I was very much intrigued by the collection of bottled scents available for visitors to smell. Each one captured the aroma of certain books in the Bodleian Library’s vast collection, or the smell of certain readings rooms. For instance, the Duke Humphreys Library, I can now testify, smells of Rich Tea biscuits.

Following the tour, we had the opportunity to engage with a number of activities set up in the Blackwell Hall. These included embossing our initials in a Gothic font, attempting calligraphy, speaking with members of Bodleian Conservation and learning a bit more about the work they do. Along with other trainees, I found myself gravitating towards the Guide Dogs and then the printing press, where we had the exciting opportunity to create our own little prints which we proudly took home. We also had the chance to choose and take home a flip book – artwork commissioned by Oxford for the Sensational Books exhibition [1].

As well as activities, there were also several short lectures that visitors were invited and encouraged to attend. Topics ranged from the creation of multisensory books to the use of smells to support children’s engagement with books and their stories, as well as unusual books (including a presentation on a book covered in mushroom spores!) and what this means for libraries and conservators.

Excavating the Egyptians:

Excavating the Egyptians print
Excavating the Egyptians print

The second Library Late took place in mid-November (100 years since Howard Carter and his team discovered Tutankhamun’s tomb) and celebrated the wonderful exhibition: Tutankhamun: Excavating the Archive, which is still on at the Weston. A wide range of performances, presentations and activities awaited us in the Blackwell Hall. From watching screenings of an artist’s work, listening to analyses of Carter’s diaries, writing our names in hieroglyphs, playing ancient Egyptian board games in the Weston café, to being inspired by images of the golden Shrine to Nekhbet in order to create and emboss our own foil decorations, we trainees had an enjoyable and entertaining evening at the Weston.

I highly recommend visiting the wonderful (and free) Tutankhamun: Excavating the Archive exhibition, which is running until the 5th of February next year. Items on display include photographs and annotated drawings of the archaeological discoveries made during the excavation of Tutankhamun’s tomb, as well as pages from the diary Carter kept in 1922. Nearer to the end of the exhibition there was a short video which used records from archives to show what the tomb must have looked like originally in 1922 when it was first discovered.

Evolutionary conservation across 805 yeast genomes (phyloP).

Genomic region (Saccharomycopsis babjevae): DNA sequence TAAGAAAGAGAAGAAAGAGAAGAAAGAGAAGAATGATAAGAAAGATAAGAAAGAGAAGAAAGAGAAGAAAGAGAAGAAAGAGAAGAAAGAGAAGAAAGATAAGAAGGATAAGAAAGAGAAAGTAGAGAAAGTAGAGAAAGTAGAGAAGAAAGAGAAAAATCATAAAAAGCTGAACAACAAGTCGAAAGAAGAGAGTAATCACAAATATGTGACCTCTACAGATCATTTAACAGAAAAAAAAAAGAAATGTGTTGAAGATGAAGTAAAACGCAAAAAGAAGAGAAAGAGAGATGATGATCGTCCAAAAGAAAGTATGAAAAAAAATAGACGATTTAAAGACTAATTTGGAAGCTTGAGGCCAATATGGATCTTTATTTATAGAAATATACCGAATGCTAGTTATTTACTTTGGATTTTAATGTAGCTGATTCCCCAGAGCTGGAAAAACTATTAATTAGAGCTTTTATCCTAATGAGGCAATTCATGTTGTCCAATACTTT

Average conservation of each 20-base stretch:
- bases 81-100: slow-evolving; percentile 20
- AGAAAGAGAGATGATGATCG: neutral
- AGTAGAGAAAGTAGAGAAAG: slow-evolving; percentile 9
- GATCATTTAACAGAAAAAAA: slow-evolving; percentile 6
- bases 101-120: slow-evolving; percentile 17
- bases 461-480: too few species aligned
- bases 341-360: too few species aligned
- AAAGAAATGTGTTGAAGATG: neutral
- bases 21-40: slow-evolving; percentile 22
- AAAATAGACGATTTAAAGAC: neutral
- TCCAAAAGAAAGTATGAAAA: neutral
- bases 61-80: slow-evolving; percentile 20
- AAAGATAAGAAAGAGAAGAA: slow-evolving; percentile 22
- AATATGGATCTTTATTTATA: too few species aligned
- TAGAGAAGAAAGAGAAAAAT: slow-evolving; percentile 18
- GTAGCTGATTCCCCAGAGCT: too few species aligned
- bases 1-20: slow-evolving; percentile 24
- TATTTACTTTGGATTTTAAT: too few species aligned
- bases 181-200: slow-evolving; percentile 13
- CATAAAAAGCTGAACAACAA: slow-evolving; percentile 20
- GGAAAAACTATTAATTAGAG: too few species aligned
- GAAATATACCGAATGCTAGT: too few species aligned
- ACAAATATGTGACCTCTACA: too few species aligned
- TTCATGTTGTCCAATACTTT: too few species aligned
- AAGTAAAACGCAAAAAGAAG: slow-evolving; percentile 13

Classifying the world: John Wilkins and the invention of a universal language

I decided to allow my inner geek have a trip out, and so we went to the talk at Magdalen College Library ‘Classifying the world: John Wilkins and the invention of a universal language’, by Tabitha Tuckett, who is one of the librarians there.

John Wilkins was a clergyman and scientist from the seventeenth century who decided to try and make up his own language, to be understood by all, and his method of doing so was essentially to classify the world. As Wikipedia says, it was “brilliant but hopeless”.

I wasn’t sure what to expect. I mostly associate language invention with Tolkien, and my immediate mental image of an invented universal language is something like Esperanto. Wilkins’s invention of a universal language was different to both.He did not base his language on other European languages, rather, he believed that the way to achieve a language to be characterised by ease and usefulness was to base it on a logical system of classification. He would use categories and subcategories to create building blocks for conveying meaning, and attach phonemes to each building block to create words.

In the seventeenth century there was a movement to try and bring about a universal language, to create a language that could be understood by all. This movement was in part brought about by the decline in Latin as a lingua franca, and also by the increase in travel to parts of the world where the people spoke languages nothing like the European ones.

Wilkins developed a system of hierarchical classification, which he intended to be both spoken and written. The gist I got was that Wilkins’s aim was to arrange all human knowledge into categories, like Linnaeus would later do (with more success) with plants. He tried to arrange all of human knowledge into categories. Wilkins started with a broad concept, represented by one letter, and then added suffix after suffix to narrow it down. He had forty broad categories (genuses), ranging from God to disease to stones. Each genus could then be divided into sub categories, to aid the defining of them. Stones, for example, could then be divided into vulgar stones, middle prized, or precious; dissolvable and non-dissolvable. And vulgar stones could furthermore be sub categorised into greater or lesser magnitude, and so on.

His work then becomes of interest to linguists. I found the relationship between Wilkins’s language to his script and pronunciation quite hard to grasp. He developed a script, all squiggles, represented meaning directly. This means that his words could be written without ever being spoken, and his language was more of a classification scheme than a language that Tolkien might have made up.

I found it extremely interesting, especially how his language was limited by the inability to classify the extent of human knowledge. It was also limited by issues with tense and voice, and was a very brusque way of communicating. Nevertheless, it was fascinating to see how even attempting to add a classification system to the world could create a comprehendible language.